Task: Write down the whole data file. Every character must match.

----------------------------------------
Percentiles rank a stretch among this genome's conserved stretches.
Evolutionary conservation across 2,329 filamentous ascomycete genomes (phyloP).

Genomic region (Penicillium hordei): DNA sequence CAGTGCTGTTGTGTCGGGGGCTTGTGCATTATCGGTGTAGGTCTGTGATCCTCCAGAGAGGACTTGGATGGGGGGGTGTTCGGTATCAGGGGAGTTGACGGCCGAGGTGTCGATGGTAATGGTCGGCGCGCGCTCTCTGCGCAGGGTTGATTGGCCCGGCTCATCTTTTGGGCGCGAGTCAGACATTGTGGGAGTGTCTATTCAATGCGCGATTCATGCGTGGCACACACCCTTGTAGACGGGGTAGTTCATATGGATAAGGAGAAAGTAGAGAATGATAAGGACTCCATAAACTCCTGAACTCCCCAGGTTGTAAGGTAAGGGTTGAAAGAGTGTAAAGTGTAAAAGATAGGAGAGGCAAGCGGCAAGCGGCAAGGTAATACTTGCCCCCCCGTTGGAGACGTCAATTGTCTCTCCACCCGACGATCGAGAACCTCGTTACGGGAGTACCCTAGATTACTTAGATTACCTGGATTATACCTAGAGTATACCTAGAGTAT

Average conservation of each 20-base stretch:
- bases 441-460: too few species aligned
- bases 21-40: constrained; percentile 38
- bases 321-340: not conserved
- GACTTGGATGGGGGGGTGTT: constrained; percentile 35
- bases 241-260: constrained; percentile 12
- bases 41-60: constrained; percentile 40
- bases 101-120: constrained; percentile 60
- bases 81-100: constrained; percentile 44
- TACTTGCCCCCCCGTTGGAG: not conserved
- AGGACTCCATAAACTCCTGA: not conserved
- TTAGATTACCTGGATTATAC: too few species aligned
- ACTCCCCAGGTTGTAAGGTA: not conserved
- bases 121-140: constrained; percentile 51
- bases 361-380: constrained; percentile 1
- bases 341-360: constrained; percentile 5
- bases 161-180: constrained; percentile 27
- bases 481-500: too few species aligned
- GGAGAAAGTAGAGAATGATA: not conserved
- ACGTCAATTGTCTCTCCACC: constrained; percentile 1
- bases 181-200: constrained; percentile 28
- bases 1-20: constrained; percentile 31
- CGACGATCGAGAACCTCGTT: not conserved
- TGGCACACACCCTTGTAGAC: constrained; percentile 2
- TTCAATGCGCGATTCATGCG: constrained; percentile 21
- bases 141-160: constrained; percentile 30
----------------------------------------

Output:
Percentiles rank a stretch among this genome's conserved stretches.
Evolutionary conservation across 2,329 filamentous ascomycete genomes (phyloP).

Genomic region (Penicillium hordei): DNA sequence CAGTGCTGTTGTGTCGGGGGCTTGTGCATTATCGGTGTAGGTCTGTGATCCTCCAGAGAGGACTTGGATGGGGGGGTGTTCGGTATCAGGGGAGTTGACGGCCGAGGTGTCGATGGTAATGGTCGGCGCGCGCTCTCTGCGCAGGGTTGATTGGCCCGGCTCATCTTTTGGGCGCGAGTCAGACATTGTGGGAGTGTCTATTCAATGCGCGATTCATGCGTGGCACACACCCTTGTAGACGGGGTAGTTCATATGGATAAGGAGAAAGTAGAGAATGATAAGGACTCCATAAACTCCTGAACTCCCCAGGTTGTAAGGTAAGGGTTGAAAGAGTGTAAAGTGTAAAAGATAGGAGAGGCAAGCGGCAAGCGGCAAGGTAATACTTGCCCCCCCGTTGGAGACGTCAATTGTCTCTCCACCCGACGATCGAGAACCTCGTTACGGGAGTACCCTAGATTACTTAGATTACCTGGATTATACCTAGAGTATACCTAGAGTAT

Average conservation of each 20-base stretch:
- bases 441-460: too few species aligned
- bases 21-40: constrained; percentile 38
- bases 321-340: not conserved
- GACTTGGATGGGGGGGTGTT: constrained; percentile 35
- bases 241-260: constrained; percentile 12
- bases 41-60: constrained; percentile 40
- bases 101-120: constrained; percentile 60
- bases 81-100: constrained; percentile 44
- TACTTGCCCCCCCGTTGGAG: not conserved
- AGGACTCCATAAACTCCTGA: not conserved
- TTAGATTACCTGGATTATAC: too few species aligned
- ACTCCCCAGGTTGTAAGGTA: not conserved
- bases 121-140: constrained; percentile 51
- bases 361-380: constrained; percentile 1
- bases 341-360: constrained; percentile 5
- bases 161-180: constrained; percentile 27
- bases 481-500: too few species aligned
- GGAGAAAGTAGAGAATGATA: not conserved
- ACGTCAATTGTCTCTCCACC: constrained; percentile 1
- bases 181-200: constrained; percentile 28
- bases 1-20: constrained; percentile 31
- CGACGATCGAGAACCTCGTT: not conserved
- TGGCACACACCCTTGTAGAC: constrained; percentile 2
- TTCAATGCGCGATTCATGCG: constrained; percentile 21
- bases 141-160: constrained; percentile 30